Voters in Vail might get to decide whether to form their own town government after the Pima County Board of Supervisors agreed Monday to put the issue on the ballot.
Supporters of making Vail a town, with its own council and ordinances, turned in more than enough signatures to qualify for the November ballot.
But the proposed town limits include large, outlying rural areas where residents don't necessarily want to answer to a town council, residents such as Katie Breeding, who lives in the Pistol Hill area.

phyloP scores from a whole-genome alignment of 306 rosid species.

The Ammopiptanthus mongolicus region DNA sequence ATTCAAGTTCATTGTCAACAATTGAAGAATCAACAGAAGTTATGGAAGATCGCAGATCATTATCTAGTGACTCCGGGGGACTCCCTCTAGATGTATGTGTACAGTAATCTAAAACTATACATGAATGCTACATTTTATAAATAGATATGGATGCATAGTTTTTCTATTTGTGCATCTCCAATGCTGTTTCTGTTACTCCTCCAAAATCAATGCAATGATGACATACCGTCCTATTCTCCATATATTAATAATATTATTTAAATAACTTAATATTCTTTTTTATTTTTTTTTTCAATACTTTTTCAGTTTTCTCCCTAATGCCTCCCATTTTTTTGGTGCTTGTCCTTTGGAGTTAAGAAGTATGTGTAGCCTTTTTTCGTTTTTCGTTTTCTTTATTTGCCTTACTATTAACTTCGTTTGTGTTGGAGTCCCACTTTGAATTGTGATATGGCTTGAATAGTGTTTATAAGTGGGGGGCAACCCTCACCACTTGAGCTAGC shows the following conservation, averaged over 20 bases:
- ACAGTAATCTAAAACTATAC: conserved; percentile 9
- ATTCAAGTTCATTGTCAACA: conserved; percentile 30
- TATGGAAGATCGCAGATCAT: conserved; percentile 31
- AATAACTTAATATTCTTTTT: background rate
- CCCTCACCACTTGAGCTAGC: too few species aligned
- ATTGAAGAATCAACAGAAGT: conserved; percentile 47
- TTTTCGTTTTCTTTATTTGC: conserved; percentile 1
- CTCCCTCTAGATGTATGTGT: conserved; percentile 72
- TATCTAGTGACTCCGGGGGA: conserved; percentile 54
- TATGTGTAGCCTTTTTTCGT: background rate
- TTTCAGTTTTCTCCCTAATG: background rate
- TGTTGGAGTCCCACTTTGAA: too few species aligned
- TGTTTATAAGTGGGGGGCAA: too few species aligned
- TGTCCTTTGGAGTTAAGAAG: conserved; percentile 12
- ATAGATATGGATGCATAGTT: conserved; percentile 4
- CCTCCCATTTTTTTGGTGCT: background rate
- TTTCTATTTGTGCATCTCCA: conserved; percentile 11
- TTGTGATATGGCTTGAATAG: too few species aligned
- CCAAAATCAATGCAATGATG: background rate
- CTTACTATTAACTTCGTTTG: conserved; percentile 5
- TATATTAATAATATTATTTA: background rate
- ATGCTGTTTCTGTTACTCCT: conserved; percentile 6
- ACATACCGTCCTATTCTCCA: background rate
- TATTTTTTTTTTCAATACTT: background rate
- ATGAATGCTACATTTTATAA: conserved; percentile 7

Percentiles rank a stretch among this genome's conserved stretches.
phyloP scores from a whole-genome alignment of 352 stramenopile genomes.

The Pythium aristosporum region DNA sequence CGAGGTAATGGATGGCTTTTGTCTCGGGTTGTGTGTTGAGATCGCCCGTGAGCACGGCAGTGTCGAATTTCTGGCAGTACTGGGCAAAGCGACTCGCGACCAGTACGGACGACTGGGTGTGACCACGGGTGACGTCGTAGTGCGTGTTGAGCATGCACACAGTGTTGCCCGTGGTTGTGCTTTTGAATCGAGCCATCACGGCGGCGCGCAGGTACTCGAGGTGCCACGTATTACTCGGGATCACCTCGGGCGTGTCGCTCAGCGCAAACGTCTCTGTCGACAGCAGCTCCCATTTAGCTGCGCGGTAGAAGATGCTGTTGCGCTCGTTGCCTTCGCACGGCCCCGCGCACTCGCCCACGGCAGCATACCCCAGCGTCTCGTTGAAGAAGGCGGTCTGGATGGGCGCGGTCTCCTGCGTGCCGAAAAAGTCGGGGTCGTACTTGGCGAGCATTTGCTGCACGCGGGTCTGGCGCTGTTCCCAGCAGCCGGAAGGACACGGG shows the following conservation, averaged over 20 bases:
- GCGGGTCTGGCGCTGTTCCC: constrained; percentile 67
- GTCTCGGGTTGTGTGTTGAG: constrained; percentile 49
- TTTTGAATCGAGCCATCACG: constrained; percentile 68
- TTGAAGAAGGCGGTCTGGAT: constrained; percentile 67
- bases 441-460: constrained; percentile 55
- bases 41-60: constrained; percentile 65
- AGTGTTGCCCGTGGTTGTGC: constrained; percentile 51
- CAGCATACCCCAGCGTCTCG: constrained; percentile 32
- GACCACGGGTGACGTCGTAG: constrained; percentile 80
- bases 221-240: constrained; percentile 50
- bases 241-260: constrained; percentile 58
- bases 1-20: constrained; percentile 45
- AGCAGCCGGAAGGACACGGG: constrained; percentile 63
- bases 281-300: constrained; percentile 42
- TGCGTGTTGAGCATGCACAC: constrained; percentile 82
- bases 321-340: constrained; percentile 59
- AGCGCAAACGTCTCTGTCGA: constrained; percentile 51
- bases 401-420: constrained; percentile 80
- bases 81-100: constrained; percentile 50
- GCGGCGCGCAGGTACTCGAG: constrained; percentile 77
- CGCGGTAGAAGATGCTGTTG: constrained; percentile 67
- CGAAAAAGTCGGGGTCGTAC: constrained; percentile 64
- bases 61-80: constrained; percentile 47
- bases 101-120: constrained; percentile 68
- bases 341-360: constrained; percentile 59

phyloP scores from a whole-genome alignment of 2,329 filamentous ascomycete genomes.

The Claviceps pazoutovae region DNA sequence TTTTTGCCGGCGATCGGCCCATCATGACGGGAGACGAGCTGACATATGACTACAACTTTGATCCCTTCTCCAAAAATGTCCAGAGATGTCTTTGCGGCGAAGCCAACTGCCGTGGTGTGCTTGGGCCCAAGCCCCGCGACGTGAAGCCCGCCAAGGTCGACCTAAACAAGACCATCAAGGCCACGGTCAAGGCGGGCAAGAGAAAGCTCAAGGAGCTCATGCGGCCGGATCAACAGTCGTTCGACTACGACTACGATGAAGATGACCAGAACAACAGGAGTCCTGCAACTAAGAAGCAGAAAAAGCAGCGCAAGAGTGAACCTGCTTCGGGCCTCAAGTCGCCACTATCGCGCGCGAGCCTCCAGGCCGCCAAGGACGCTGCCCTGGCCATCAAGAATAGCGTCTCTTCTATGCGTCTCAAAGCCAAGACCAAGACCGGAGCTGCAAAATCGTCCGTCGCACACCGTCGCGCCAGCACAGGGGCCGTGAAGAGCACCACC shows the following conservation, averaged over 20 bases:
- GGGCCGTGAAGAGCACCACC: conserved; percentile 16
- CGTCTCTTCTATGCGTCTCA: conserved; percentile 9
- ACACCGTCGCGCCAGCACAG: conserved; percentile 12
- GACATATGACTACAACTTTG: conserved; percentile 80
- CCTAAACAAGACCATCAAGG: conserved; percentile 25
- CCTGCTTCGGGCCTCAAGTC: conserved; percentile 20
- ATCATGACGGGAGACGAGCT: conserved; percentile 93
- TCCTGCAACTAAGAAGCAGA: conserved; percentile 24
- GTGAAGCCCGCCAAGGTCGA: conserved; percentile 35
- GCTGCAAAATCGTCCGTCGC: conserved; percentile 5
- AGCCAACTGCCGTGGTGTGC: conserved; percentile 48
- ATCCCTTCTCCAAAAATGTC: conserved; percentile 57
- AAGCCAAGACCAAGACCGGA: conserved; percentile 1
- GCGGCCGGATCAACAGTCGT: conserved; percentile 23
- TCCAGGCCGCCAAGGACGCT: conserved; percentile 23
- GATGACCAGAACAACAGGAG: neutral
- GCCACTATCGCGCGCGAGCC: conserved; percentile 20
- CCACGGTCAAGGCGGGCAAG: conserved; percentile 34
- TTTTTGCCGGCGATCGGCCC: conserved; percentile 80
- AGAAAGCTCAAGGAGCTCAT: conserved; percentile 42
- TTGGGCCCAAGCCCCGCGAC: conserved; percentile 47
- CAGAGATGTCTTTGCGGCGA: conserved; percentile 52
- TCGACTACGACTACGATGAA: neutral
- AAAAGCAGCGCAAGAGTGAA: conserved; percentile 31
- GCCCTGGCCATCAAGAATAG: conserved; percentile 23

"The rural areas of Vail will be outvoted 10 to 1 by the master-planned communities of Vail, whether it is over incorporation or desert destroying commercial development," Breeding told supervisors.
The Board of Supervisors left it to the courts to determine whether the proposed town limits of Vail truly encompass a single community with common interests, as state law requires.
County staff member Nicole Fife urged the board to leave that issue to a judge:
"I don't think that this is a question that is before our board or is in the purview of our board and especially not today," Fife said.
If the incorporation vote survives potential court challenges, it will appear on the November 7 ballot for voters in the community southeast of Tucson.